34 To this they replied, “You were steeped in sin at birth; how dare you lecture us!” And they threw him out.

Spiritual Blindness

35 Jesus heard that they had thrown him out, and when he found him, he said, “Do you believe in the Son of Man?”

36 “Who is he, sir?” the man asked. “Tell me so that I may believe in him.”

37 Jesus said, “You have now seen him; in fact, he is the one speaking with you.”

38 Then the man said, “Lord, I believe,” and he worshiped him.

39 Jesus said, “For judgment I have come into this world, so that the blind will see and those who see will become blind.”

40 Some Pharisees who were with him heard him say this and asked, “What? Are we blind too?”

41 Jesus said, “If you were blind, you would not be guilty of sin; but now that you claim you can see, your guilt remains.”

Irony is a bitch. Just ask the Pharisees in Lent 4A’s reading.

Similar to Nicodemus and the Samaritan woman at the well, John tells one story while the subtext tells another. On a textual level, John relates the healing a man born blind received. This healing “happened” to take place on a Sabbath and the religious leaders took issue with that, using it as an opportunity to investigate Jesus and those interested in following him.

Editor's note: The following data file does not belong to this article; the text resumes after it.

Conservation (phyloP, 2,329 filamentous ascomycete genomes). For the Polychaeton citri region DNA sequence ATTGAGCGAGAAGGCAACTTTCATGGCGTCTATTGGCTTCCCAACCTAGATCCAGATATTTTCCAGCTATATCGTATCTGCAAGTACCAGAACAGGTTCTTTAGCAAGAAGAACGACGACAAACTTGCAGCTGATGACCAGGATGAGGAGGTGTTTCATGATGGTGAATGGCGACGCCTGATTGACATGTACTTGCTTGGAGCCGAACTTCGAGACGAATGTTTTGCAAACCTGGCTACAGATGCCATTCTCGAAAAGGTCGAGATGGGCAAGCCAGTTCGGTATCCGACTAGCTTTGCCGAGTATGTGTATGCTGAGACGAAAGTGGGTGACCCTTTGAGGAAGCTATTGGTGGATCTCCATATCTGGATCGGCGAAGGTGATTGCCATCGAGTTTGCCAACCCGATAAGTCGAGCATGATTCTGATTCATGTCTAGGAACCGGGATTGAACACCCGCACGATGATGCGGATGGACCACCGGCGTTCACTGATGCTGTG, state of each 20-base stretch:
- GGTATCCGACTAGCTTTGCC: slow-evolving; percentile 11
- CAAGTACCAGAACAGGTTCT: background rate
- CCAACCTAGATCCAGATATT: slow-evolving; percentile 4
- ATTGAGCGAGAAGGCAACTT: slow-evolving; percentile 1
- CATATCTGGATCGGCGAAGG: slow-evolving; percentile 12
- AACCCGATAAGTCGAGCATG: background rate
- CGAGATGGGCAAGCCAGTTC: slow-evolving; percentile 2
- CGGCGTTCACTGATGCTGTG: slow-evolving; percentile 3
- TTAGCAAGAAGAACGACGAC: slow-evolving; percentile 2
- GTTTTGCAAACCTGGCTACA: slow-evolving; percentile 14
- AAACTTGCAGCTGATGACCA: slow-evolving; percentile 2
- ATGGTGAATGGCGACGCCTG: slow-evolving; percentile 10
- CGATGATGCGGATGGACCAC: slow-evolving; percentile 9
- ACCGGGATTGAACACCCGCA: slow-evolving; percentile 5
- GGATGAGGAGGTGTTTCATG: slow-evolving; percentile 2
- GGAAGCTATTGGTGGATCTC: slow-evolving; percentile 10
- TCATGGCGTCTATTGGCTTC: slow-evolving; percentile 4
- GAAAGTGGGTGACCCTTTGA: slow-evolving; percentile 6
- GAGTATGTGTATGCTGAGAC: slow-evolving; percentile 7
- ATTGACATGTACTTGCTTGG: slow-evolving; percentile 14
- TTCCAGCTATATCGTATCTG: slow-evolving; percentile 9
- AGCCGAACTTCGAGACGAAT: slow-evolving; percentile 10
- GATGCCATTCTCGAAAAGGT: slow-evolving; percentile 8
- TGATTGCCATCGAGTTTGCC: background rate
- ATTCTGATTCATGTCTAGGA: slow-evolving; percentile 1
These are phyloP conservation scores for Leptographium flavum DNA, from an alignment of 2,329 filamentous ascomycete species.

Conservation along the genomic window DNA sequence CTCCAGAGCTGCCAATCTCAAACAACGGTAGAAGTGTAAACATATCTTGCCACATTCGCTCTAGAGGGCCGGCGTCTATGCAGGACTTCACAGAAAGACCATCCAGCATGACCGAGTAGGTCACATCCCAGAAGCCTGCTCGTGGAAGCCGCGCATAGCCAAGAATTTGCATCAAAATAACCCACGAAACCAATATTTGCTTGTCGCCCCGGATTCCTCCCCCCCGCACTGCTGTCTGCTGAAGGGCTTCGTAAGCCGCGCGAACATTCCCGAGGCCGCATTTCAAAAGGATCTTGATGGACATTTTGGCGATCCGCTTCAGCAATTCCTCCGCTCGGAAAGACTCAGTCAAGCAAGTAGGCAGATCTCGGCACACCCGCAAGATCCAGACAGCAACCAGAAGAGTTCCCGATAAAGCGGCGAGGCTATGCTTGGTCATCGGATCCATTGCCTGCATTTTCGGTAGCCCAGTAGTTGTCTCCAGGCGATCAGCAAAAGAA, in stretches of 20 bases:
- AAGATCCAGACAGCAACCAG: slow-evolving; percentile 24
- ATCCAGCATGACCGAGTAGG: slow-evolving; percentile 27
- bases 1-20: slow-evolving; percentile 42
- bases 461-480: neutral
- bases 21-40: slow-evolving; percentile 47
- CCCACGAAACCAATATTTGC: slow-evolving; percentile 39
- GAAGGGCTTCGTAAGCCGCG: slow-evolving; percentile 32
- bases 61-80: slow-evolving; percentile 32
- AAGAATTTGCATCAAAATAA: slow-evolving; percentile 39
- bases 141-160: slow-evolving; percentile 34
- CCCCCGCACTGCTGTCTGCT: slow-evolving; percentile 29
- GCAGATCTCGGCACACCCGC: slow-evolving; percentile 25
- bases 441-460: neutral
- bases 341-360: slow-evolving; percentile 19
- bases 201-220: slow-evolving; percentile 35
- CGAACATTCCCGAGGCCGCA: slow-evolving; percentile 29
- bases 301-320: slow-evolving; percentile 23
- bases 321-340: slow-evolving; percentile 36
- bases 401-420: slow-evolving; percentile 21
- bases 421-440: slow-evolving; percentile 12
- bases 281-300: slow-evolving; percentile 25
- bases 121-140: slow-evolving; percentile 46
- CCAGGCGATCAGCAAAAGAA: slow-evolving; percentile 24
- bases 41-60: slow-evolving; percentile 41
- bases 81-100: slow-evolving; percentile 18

But on the subtextual level John tells a deeply ironic story about sin and deservingness.

It begins with the disciples’ assumption that the blind man’s condition was a result of sin – either his or his parents’. This was a common enough belief at the time. Righteousness was deeply steeped in law-keeping, which in turn was steeped in the religious life of Jerusalem. In other words, righteousness as people like the Pharisees understood it was largely the purview of the upper classes (who only made up about 10% of the total population at the time) because, through their own machinations, only they could afford to keep the letter of the law.